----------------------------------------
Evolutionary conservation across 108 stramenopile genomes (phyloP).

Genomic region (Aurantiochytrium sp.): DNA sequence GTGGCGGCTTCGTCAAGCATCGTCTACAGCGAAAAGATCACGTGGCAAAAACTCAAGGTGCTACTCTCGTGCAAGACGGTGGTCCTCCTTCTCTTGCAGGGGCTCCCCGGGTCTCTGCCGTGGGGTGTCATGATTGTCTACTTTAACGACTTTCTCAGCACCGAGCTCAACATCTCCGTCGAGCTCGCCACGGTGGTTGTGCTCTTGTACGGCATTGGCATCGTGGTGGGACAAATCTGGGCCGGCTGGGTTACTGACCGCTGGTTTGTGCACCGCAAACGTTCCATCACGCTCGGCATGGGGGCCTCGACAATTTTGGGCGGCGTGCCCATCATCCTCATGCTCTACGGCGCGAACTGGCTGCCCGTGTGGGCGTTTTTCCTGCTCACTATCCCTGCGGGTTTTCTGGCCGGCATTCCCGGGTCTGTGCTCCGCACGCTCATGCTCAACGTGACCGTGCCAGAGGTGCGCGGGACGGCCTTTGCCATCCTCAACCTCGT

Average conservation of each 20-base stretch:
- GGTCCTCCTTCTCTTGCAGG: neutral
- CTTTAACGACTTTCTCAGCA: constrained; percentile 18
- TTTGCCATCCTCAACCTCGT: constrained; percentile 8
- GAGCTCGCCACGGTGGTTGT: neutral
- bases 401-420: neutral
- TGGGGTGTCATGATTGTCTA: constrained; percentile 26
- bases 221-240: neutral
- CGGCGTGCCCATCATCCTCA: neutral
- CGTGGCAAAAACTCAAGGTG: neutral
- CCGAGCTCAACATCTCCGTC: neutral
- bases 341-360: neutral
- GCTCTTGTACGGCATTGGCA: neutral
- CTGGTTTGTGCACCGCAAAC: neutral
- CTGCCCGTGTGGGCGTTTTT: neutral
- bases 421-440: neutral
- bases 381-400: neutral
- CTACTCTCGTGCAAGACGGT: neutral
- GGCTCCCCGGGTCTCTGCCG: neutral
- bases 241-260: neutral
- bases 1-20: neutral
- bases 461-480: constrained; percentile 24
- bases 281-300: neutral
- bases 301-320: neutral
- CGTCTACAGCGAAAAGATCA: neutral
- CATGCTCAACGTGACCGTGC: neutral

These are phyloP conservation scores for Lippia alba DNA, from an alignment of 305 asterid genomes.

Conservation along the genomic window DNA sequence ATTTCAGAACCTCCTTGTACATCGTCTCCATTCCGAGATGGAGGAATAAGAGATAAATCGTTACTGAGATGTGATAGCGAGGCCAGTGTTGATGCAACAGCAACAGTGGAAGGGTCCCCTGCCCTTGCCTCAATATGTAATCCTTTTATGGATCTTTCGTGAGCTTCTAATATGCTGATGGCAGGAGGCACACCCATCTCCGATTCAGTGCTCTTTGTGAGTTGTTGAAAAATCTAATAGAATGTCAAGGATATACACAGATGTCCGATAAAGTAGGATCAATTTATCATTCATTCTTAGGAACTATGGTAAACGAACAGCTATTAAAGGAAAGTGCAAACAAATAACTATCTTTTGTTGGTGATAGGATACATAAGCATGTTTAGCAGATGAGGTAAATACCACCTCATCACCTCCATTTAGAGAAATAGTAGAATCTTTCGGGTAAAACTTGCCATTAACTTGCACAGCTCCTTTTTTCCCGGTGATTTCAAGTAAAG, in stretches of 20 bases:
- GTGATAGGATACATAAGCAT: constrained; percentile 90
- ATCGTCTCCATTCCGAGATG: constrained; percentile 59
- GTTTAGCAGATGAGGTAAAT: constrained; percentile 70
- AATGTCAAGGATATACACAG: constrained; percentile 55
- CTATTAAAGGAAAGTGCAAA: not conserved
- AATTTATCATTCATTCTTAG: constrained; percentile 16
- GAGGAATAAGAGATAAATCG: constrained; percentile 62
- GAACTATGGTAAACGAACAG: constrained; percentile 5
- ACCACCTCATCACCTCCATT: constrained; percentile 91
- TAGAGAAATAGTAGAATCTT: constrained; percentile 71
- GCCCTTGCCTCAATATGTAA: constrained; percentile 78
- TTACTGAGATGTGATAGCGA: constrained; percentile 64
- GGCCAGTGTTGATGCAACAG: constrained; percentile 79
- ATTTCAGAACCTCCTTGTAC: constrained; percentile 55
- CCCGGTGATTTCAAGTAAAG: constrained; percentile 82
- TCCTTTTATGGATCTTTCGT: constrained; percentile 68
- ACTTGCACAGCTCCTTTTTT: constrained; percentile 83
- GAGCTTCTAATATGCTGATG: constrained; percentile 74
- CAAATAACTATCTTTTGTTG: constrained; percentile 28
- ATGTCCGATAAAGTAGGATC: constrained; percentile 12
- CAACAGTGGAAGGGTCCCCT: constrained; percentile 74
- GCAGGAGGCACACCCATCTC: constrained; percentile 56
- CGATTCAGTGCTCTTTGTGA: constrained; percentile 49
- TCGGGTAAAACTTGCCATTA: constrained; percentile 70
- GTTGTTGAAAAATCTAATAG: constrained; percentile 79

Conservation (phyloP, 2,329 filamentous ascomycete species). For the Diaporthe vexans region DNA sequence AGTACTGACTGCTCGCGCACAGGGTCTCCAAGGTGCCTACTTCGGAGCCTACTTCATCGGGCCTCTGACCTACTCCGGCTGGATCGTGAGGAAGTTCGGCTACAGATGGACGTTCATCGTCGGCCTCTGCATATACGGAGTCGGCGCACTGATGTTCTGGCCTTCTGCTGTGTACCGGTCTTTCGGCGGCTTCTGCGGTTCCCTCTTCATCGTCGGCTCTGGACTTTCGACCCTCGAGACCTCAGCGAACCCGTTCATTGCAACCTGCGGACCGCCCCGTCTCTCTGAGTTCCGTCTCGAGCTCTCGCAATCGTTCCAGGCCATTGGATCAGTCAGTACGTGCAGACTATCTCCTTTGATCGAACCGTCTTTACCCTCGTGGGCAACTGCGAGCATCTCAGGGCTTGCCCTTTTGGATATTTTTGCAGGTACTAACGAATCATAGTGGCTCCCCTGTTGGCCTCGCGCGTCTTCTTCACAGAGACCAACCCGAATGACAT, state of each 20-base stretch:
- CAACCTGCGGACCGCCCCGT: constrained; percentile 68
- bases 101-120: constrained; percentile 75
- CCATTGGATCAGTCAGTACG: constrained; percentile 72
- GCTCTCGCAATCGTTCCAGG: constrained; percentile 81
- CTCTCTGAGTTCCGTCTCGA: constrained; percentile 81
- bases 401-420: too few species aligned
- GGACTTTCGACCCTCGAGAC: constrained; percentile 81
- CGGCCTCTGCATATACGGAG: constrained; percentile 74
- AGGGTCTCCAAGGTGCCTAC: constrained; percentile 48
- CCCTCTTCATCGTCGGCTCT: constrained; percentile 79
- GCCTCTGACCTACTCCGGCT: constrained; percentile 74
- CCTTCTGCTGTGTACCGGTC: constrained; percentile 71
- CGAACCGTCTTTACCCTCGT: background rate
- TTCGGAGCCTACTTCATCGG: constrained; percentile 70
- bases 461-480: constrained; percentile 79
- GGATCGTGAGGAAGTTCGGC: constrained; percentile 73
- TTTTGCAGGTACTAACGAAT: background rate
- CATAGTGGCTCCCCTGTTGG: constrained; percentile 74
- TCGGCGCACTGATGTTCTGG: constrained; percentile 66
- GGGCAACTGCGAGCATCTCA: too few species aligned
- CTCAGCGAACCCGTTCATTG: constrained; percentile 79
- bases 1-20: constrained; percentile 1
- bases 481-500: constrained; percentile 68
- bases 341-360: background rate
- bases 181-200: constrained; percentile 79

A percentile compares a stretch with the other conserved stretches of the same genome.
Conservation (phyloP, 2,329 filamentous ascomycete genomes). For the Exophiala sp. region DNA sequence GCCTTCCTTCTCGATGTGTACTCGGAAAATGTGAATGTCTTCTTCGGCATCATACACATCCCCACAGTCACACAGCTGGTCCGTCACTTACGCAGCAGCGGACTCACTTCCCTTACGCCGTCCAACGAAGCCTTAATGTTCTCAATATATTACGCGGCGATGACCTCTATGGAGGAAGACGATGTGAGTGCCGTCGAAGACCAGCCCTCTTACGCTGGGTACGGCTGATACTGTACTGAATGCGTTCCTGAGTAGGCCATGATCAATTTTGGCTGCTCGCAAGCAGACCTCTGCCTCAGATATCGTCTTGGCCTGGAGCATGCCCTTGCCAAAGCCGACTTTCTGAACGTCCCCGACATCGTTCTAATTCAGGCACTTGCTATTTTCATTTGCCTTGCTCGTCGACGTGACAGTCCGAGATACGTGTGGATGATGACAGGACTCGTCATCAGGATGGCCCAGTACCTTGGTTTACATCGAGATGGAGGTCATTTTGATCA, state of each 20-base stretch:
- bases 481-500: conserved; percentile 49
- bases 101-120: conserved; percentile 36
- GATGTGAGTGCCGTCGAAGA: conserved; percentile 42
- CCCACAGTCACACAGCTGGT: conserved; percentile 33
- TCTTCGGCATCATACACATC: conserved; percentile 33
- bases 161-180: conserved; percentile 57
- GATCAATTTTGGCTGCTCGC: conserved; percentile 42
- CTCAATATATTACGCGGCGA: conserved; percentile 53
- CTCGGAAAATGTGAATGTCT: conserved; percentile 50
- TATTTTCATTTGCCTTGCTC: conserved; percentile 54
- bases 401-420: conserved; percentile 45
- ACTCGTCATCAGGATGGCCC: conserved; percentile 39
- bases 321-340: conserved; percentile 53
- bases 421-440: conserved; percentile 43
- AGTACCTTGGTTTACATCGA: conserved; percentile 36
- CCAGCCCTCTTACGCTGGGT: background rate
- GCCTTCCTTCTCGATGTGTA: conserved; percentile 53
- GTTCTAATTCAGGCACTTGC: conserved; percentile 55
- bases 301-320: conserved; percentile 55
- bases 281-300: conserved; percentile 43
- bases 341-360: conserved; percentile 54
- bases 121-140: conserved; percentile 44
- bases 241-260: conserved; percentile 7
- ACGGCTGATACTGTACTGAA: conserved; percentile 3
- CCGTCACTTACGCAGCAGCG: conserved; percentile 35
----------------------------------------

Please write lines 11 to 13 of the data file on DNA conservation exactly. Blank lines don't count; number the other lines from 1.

- CGGCGTGCCCATCATCCTCA: neutral
- CGTGGCAAAAACTCAAGGTG: neutral
- CCGAGCTCAACATCTCCGTC: neutral